Knowing Your Audience: An Exercise
Before I started Rowan Made, I freelanced under my own name: Breanna Rose. And for four years, I grew an online presence that was built around myself (which still feels a bit odd if I'm being honest). Because of this, I shared both business and personal posts on my own blog and social media accounts, simply because everything was already intertwined. So when I said hello to Rowan Made and officially ditched working under my own name, things got a bit confusing.
I knew that I didn't want to automatically convert all of my @imbreannarose social media accounts to @rowanmade because my old audience wasn't an exact crossover. I wanted everything Rowan Made related to be rooted in design + business and not about where I ate out for lunch over the weekend or how I was decorating my living room. So ultimately, I decided to keep @imbreannarose as is and start completely new accounts for @rowanmade. I've been building this new audience slowly over the past few years and have learned a LOT about the importance of knowing your audience.
For example, let's take a look at my now personal audience, @imbreannarose. I built up a great following on both Instagram and Twitter prior to launching Rowan Made, but it was half about work and half about my personal life. So now that those particular accounts are used purely for personal sharing, I've noticed less interaction from my audience, simply because some of them may have originally been following along for work related posts. I tried my best to let everyone know about the transition from @imbreannarose to @rowanmade when it was happening, but you can only repeat the same thing so much.
I wanted to share this story about my personal audience for the sake of comparison, because I've found the new @rowanmade audience to be a lot different and more invested. In a good way! Sure, I may not have the same amount of followers as @imbreannarose, but that's not what matters to me. My newfound consistency has allowed me to connect deeper and experience even more interaction with my tribe, which is exactly where I want to be. I've said this time and time again, but you don't have to be everything to everyone. So! If you're looking to get to know your own audience better, here are some tips for doing just that:
01. RESEARCH: Whether you're to starting to grow a new audience from scratch, or expand an existing one, research is always a good place to start, even if it's just for a quick check in. You may already know who your ideal client or audience member is (which is great), but there's nothing more eye opening than a little observation. To do this, try clicking around on some of your current followers, whether it's on Instagram, Twitter, Facebook, Periscope, or whatever platform you fancy. Then ask yourself: Who are they? What career path are they on? What kind of imagery are they posting? What are they saying? What photos and / or articles are do they like or are they sharing? I have a sneaky feeling that you'll begin to see a handful of commonalities. Maybe your audience is mostly female. Or maybe they are entrepreneurs! Either way, this exercise will give you great insight into how to thoughtfully share for your audience, rather than grasping for straws and posting whatever.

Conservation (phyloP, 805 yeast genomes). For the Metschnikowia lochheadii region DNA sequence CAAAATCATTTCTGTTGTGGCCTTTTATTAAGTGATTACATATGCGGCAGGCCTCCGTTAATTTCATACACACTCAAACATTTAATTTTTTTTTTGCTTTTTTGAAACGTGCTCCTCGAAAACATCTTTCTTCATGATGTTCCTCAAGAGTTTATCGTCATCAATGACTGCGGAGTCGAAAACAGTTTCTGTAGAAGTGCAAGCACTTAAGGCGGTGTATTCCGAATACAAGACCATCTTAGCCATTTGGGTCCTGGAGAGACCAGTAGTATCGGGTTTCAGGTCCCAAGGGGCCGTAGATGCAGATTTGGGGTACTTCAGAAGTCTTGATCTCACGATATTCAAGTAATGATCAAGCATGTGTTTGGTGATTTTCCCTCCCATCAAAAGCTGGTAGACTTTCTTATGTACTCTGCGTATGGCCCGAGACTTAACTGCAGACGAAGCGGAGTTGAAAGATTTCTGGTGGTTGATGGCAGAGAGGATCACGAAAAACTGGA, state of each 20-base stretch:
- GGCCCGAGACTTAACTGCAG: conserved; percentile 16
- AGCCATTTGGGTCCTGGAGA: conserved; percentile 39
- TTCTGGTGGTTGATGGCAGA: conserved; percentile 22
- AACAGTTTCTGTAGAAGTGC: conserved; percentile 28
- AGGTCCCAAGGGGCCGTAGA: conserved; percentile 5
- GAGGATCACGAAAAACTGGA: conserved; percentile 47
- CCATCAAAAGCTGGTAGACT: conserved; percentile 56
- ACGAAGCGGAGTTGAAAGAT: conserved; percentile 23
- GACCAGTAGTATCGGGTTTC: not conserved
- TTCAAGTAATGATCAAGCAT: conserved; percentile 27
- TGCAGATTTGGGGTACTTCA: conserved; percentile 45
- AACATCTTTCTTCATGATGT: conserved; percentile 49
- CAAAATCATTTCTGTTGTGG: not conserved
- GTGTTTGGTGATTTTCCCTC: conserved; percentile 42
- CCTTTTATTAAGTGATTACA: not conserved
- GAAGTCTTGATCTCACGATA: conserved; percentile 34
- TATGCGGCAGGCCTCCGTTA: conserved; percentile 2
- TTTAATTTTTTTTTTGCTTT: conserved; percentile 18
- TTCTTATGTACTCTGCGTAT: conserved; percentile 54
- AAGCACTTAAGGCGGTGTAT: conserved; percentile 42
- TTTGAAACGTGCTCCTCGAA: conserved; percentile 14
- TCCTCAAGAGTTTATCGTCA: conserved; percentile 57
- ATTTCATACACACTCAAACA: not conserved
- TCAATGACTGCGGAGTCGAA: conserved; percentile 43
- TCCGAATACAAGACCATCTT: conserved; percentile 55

02. REFINE: Building off of the above, refinement is a great way to make a good first impression. This means that when a new individual comes to one of your accounts (or website), it's instantly clear what you do and what you like to share. And since first impressions are typically split second decisions, you'll need to capture all of this quickly. On Instagram, this may mean having a short + sweet bio followed by a curated feed. Or on Twitter, perhaps you have the same bio, with an important pinned post up top so that it's the first thing somebody sees.
For example, my Instagram account uses a one sentence bio, while my feed follows a fairly consistent pattern of posts. New visitors will quickly see lots of typography, sprinkles of color + photography, and white space for ample breathing room. That's just my way to curate a feed, but there's many routes one can go. Perhaps I'll have to write more about this topic in the future because it's a good one. ;)
03. INTERACT: The best social media accounts are the ones that not only know and post FOR their audience, but also interact with them. Doing this creates a sense of community while also establishing trust, both of which are important if you're selling a product or service. On Instagram, good interaction can come in the form of thought provoking captions, kindly responding to comments, and commenting directly on a post that makes you smile. On Twitter, you can also share and respond, so the general idea is the same! Either way, be genuine about your interaction and not just a robot. If you make an effort to get to know your audience (and even reach out to others), you'll find that everything grows quite naturally overtime. And perhaps that's for the best.